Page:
As for the kids, cutting out cupcakes and cookies is not the way to change children's eating habits. Education would seem to be the most critical part of this equation (and isn't that what the kids should be getting at school?).

And, on a related subject – Hannaford’s new nutritional education and labeling program – MNB user Mike Spindler observed:

-information convenience, making it easy for a consumer to understand complex nutritional and ingredients issues

-access convenience, putting the information at the point of purchase on the shelf label/strip. This enables the “three-inch decision shift” from one sku to a healthier (or not) product. A great improvement over kiosk, hard copy or general, non-branded list based programs.

-anonymity convenience, the consumer can “do or not do” without on-package reminders or other intrusive programs.

Pretty cool all the way around. Should be interesting to see adoption.

Yesterday, MNB continued the discussion of new court filings in a gender discrimination case filed against Costco saying that the company’s top management ignored internal warnings that female workers couldn't get promoted, and that CEO Jim Sinegal opposed recommendations to post all management positions. Sinegal even reportedly said in a deposition that “fewer women were in the higher-level positions because of their own preference for family-friendly hours,” and that assistant manager and manager jobs ought to be awarded based on merit and not posted so anyone can apply for them.

One MNB user wrote:

…For me, as a customer, the warehouse manager of our local Costco happens to be a woman. She was most helpful on the one and only bad service occasion that I have ever had at Costco. I wonder how she feels about the statement. Do you think she feels bad because she is less family friendly than the other women Sinegal mentioned, or do you think she is proud of the fact that she was promoted because of her meritorious conduct and not a quota that the company felt it had to adhere to in its hiring practices?

It's a shame that this could not be fixed internally. Wow, what a lesson it would be if management, instead of being forced to focus on the quota shortcoming, could study the 12.9% who have obviously clawed and scratched their way to the top. What was different about these women, and how can Costco teach other men and women to be and to manage just like them?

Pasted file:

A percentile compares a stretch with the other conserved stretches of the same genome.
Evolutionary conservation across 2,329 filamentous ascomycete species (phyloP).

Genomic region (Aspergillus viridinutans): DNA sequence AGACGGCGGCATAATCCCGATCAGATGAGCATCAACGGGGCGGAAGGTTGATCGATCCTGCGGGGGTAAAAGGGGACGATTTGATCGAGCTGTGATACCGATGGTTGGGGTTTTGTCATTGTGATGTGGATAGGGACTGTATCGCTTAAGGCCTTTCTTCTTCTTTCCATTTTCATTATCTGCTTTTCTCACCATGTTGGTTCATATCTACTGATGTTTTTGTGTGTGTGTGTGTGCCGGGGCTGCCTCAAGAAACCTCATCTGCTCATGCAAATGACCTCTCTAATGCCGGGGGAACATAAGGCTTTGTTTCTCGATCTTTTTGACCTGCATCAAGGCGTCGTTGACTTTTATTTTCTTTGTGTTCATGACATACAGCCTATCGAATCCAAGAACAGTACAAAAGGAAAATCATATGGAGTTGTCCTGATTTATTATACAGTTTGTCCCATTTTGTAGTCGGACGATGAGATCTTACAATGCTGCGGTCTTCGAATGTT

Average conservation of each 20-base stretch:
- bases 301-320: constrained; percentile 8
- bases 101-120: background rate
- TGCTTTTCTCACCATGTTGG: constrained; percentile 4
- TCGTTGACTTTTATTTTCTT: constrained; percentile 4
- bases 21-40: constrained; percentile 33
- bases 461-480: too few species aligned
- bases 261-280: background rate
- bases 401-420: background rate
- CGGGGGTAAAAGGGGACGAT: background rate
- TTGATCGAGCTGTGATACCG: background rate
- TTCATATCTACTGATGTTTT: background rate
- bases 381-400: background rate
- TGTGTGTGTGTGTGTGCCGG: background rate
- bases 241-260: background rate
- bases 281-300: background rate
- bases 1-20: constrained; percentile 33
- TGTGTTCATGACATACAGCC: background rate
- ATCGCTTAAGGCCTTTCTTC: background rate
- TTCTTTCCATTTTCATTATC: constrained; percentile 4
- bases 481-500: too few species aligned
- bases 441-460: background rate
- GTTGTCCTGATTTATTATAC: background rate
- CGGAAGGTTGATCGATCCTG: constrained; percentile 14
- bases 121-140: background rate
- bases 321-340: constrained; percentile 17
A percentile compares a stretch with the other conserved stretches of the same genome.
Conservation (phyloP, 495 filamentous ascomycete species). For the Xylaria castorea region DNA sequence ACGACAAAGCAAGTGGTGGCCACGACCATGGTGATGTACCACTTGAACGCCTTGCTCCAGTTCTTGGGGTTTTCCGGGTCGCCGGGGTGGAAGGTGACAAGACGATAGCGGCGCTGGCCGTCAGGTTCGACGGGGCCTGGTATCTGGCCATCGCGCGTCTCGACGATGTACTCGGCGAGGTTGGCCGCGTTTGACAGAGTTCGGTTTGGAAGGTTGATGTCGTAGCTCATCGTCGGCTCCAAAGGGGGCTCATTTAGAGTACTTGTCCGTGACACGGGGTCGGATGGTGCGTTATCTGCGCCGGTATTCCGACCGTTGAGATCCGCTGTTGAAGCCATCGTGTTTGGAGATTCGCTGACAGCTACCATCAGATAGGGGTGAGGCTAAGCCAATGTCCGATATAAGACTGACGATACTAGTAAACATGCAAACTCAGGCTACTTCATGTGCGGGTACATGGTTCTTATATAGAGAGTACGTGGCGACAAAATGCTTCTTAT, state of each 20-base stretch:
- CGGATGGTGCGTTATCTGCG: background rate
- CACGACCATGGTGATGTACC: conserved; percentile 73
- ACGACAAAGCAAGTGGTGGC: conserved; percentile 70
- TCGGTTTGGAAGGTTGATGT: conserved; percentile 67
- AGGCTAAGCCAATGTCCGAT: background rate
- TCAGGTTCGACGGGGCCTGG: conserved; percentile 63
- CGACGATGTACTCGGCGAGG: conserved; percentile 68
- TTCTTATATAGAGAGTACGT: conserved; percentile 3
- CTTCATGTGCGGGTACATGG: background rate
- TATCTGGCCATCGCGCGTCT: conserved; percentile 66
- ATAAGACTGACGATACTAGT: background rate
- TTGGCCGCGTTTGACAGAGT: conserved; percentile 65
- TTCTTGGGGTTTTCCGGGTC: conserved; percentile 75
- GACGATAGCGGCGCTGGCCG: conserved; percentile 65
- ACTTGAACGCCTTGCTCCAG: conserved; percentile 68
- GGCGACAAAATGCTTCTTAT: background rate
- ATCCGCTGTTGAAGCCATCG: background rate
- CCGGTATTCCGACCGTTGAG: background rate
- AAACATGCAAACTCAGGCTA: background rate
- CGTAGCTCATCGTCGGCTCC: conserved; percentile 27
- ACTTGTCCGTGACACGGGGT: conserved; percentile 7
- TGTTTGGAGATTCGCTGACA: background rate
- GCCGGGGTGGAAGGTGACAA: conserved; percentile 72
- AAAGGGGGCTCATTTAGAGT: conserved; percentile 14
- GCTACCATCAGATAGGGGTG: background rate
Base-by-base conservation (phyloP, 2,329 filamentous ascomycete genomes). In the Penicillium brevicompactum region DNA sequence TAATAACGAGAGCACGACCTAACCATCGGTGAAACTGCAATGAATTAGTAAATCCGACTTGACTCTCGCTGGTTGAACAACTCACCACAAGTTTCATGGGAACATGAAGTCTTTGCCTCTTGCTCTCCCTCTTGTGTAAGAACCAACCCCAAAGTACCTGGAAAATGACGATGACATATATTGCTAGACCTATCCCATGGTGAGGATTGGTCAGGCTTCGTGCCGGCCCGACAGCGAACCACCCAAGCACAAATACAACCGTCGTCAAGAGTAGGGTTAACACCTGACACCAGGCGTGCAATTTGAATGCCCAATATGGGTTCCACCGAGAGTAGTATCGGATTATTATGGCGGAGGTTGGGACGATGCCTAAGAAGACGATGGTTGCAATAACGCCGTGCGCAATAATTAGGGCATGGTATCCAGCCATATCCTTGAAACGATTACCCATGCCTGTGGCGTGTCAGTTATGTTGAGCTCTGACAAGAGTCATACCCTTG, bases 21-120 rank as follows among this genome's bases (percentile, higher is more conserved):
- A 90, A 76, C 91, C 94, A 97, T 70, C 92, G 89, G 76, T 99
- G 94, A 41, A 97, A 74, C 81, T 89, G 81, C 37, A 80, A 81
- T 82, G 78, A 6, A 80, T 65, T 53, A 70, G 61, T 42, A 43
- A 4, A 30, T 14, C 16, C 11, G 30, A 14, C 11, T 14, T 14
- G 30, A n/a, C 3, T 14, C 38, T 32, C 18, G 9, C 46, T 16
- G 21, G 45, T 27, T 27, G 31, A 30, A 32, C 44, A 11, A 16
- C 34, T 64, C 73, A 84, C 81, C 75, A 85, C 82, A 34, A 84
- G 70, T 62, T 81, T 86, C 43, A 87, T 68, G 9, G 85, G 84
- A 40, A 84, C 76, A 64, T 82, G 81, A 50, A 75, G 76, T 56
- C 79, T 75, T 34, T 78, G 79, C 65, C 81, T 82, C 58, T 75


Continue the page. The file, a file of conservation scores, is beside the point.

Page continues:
I can tell you how our local Costco manager is different. She understands customer service. I believe it was Zig Ziglar who said; "Creating customer service excellence is realizing the customer is not always right, but the customer is always the customer."

Sorry to ramble, I just hope lessons can be learned from all of this, but I hope they are the right lessons. Retailing needs the kind of innovation that Costco brings to the table.

Another MNB user responded:

I cannot believe Senegal really said that. Where has he been for the past twenty years? That argument went out in the 60's with the now much maligned affirmative action programs which helped level the playing field for women. I am today reconsidering my Costco membership. It's no longer a company I want to support.

We carried an email from MNB user Glen Terbeek yesterday that read, in part:

Wal-Mart's move to six demographic store offerings is a good first step, but of course, it is only an incremental step to what it needs to be done. As an example, an affluent urban market, say Chicago's North side, may have the same upscale wine offering as an affluent suburban market, but the pet section will be completely different.

But the more important message from the article is that Wal-Mart is moving marketing/merchandising organizations out to the markets (away from centralized Bentonville) so that they can be more relevant to these emerging market definitions. (Wait a minute, this isn't ECR). I would guess that not too long from now, each store's strategic offering will be fine tuned to the local market that it is in, by the people working there. I'm not just talking about how much space each item needs, but what categories are carried and their strategic goals to support the marketing needs of each store.